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    I think the trouble is that "regulation is rarely intelligent."

    Let's face it-- the greatest businesses of finance are backed by some of the world's finest minds and mathematicians-- the market still fucks them over. How much smarter do you think policy makers are?

    Norway has a much smaller and simpler economy (than the US), and is sitting on incredible Natural Resources (and admittedly, has excellent administration over use of said natural resources) relative to their population size. They're like a bigger and more efficient Kuwait. They are a definite outlier when it comes to country economic policy (it's not a pattern adaptable to any country). It is also much simpler to come up with good policy.

    When the government is in control of a more complicated system like the US, human stupidity leads to some major fuck-ups. The freer the market, the less effect any 1 party's fuck ups has on the overall economy.


    As for the OP I'd say that the "invisible hand" cannot work without a certain degree of regulation. For instance, you can't have a free economy in the midst of civil war-- you need rule of law. "Free trade" cannot exist with rampant monopolization, extortion, blackmail, theft, false information, etc. etc.

    Getting the most basic rule of law out of the way, I'd say that defining compliance regulations/practices can be much more difficult than one would expect. Dip your hands in too much and the whole economy comes to a halt. Take the companies too far off the accountant's leesh, and you get . . . well you get the Sub-Prime Crisis (or similar).


    If there is one thing economics has figured out though, is that while humans are stupid (or misinformed) on individual cases, they are intelligent in the long run-- which is a whole lot more than we can say about any 1 individual trying to run a country's economic policy.

    This is why there is no real "better" solution than to try to limit government intervention as best as possible to eliminating the types of "dirty" or "foul" practices I mentioned in this post, and as much as possible, trusting the invisible hand-- because in the long run, it's far smarter/better than any policy maker.

    In general. This is the economy-- there are always unfortunate exceptions.
  9. MrIndigo

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    The invisible hand really falls apart when you have markets where people can't/won't shop around to find the highest-price buyer or lowest-price seller i.e. when the information is in fact imbalanced (even if it's not inherently unknowable). Most market regulation, like the Australian TPA (soon to be renamed to the ACCA), is attempting to stop those with lots of information abusing it in such a way that the hand can't work.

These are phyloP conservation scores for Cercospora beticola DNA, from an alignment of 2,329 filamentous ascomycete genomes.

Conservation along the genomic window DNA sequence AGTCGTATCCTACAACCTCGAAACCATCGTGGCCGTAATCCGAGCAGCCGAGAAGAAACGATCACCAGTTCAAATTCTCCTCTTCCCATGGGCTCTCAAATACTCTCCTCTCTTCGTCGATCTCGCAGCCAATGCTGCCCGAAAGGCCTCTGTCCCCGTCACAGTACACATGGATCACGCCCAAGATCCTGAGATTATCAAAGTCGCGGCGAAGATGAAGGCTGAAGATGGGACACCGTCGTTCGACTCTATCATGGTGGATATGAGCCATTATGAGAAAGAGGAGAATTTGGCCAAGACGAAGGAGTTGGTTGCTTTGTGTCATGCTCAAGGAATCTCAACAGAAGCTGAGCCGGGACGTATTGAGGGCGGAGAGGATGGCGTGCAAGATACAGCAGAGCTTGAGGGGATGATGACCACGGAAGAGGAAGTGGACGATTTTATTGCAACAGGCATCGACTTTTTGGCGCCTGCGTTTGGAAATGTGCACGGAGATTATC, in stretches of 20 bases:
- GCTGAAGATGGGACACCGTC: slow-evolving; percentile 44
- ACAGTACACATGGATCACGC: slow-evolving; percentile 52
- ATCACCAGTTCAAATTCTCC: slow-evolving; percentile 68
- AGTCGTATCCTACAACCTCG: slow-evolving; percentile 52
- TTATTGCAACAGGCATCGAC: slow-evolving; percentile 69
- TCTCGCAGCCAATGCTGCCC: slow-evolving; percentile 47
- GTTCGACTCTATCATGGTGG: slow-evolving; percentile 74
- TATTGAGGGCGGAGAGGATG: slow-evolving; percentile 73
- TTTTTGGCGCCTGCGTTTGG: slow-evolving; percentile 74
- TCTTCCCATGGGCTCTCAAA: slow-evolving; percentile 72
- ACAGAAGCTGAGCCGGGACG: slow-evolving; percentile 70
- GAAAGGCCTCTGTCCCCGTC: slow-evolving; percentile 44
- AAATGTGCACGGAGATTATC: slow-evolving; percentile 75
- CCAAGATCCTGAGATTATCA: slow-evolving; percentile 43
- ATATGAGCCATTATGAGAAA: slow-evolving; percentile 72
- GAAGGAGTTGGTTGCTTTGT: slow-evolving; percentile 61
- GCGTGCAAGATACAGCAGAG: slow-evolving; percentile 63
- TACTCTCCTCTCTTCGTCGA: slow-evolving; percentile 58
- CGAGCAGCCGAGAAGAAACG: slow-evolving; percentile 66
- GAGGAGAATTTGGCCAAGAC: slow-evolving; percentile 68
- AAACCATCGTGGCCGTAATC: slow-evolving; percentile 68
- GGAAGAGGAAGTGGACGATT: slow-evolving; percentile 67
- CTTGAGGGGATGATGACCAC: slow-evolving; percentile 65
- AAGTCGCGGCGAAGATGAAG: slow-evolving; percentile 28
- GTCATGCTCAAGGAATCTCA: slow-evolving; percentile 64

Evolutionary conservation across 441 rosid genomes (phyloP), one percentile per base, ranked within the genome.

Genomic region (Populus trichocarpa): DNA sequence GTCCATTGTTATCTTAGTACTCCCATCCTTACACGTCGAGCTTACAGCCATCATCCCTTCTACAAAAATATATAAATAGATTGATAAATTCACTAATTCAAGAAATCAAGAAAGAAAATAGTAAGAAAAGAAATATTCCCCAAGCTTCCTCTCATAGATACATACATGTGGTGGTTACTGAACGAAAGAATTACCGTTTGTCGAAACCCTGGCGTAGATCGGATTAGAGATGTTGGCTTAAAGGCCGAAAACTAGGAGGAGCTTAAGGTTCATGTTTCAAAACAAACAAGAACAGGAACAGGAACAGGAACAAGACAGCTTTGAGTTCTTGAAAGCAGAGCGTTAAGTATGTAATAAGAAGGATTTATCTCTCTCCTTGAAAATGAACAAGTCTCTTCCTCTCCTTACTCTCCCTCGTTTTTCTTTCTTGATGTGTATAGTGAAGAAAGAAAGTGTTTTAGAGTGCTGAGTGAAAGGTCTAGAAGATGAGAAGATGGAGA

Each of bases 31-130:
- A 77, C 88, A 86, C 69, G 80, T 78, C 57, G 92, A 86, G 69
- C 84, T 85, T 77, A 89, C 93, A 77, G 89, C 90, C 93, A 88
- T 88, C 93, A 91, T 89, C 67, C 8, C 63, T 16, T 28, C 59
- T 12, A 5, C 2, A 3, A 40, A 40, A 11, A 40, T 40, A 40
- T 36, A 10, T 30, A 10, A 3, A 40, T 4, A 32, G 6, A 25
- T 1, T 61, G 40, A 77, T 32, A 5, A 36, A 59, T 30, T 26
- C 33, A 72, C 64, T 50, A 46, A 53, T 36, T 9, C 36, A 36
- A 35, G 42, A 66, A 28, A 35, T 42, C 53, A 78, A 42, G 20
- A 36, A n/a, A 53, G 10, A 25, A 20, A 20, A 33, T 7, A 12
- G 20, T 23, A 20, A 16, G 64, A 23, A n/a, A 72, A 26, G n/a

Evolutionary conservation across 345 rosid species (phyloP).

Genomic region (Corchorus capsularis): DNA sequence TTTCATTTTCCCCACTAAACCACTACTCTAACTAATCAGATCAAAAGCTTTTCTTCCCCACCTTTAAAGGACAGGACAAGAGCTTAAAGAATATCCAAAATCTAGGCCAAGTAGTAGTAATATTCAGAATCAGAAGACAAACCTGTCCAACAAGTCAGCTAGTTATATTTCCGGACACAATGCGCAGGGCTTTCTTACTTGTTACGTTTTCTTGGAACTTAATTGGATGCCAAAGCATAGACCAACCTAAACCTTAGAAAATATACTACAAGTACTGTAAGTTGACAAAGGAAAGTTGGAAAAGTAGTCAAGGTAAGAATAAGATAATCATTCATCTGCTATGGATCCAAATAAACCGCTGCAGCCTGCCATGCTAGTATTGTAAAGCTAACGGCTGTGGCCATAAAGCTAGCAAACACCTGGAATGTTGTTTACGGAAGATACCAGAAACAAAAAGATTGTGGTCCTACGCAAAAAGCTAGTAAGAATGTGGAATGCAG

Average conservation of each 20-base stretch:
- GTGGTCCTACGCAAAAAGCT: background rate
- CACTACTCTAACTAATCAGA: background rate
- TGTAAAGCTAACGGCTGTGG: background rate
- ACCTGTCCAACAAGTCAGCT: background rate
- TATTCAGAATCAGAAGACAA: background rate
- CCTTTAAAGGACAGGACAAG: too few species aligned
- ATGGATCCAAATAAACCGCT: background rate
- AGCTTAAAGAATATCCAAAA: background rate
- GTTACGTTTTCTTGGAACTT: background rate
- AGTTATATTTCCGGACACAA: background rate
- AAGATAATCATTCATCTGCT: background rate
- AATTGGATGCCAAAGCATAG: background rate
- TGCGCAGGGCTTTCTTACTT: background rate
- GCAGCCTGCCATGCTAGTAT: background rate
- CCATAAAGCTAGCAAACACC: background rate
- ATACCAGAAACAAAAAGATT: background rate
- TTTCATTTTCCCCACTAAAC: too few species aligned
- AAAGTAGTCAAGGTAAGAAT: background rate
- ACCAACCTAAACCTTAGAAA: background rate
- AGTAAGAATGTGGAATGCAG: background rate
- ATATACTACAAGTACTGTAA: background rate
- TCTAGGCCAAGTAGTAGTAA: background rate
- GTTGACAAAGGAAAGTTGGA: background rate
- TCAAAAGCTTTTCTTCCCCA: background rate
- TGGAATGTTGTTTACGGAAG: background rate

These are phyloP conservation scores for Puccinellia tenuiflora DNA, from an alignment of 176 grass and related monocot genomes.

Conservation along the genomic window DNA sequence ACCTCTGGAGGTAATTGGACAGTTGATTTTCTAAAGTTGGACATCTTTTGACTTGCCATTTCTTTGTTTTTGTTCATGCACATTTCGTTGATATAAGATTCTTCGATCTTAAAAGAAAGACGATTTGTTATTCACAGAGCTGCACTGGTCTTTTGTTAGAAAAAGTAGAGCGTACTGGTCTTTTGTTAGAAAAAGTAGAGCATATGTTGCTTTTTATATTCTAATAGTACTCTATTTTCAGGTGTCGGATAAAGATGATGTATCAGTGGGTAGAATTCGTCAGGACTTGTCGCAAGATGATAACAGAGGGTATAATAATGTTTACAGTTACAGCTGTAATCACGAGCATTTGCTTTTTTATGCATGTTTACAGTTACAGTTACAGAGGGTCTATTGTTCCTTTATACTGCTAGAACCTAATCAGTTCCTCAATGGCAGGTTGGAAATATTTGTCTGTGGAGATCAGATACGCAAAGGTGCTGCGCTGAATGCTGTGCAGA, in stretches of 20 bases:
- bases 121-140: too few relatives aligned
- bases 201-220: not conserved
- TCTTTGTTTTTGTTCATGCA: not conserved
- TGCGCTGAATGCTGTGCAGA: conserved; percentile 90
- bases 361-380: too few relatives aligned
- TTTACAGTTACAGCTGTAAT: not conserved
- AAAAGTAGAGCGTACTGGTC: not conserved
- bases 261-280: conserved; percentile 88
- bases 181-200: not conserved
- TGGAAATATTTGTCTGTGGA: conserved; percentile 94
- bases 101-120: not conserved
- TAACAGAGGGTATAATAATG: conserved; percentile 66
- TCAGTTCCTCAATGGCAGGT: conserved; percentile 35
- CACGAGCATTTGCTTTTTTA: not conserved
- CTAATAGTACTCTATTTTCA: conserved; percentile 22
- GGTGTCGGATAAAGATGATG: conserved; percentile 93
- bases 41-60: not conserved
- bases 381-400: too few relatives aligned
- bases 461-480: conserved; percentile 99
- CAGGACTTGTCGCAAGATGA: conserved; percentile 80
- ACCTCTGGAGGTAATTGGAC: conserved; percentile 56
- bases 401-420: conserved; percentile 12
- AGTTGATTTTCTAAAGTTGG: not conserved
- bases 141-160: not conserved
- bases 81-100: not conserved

tl;dr = regulation should be, and often is, used as an attempt to maintain the invisible hand effect.
  10. Firestorm

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    I'm not going to pretend to be an expert, but in Canada I believe we have heavily regulated banks.

    We were also less affected by the recession as a result.

    Telecommunications is another area where I think we need some pretty heavy regulation due to how it's set up. Few players who hold all the cards and are providing what is now considered an essential service. Letting them do whatever the hell they want is proving to be terrible for us as citizens. Unfortunately, our regulator in that case is filled with people from those companies so we're getting nowhere -.-
  11. The_Chaser

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    I'm surprised that Australia is said to be more free than the USA's economy considering Australia has higher taxes and lower ease of business rates. Being 2nd on HDI though isn't unexpected as we have good welfare system, low unemployment and was one of the only nations to avoid the recession. As far as Capitalism is concerned I believe a fair amount of government regulation is necessary to try and stop companies taking large risks. I also think there should be higher taxes on the excessively rich so that we can have a more equitable society.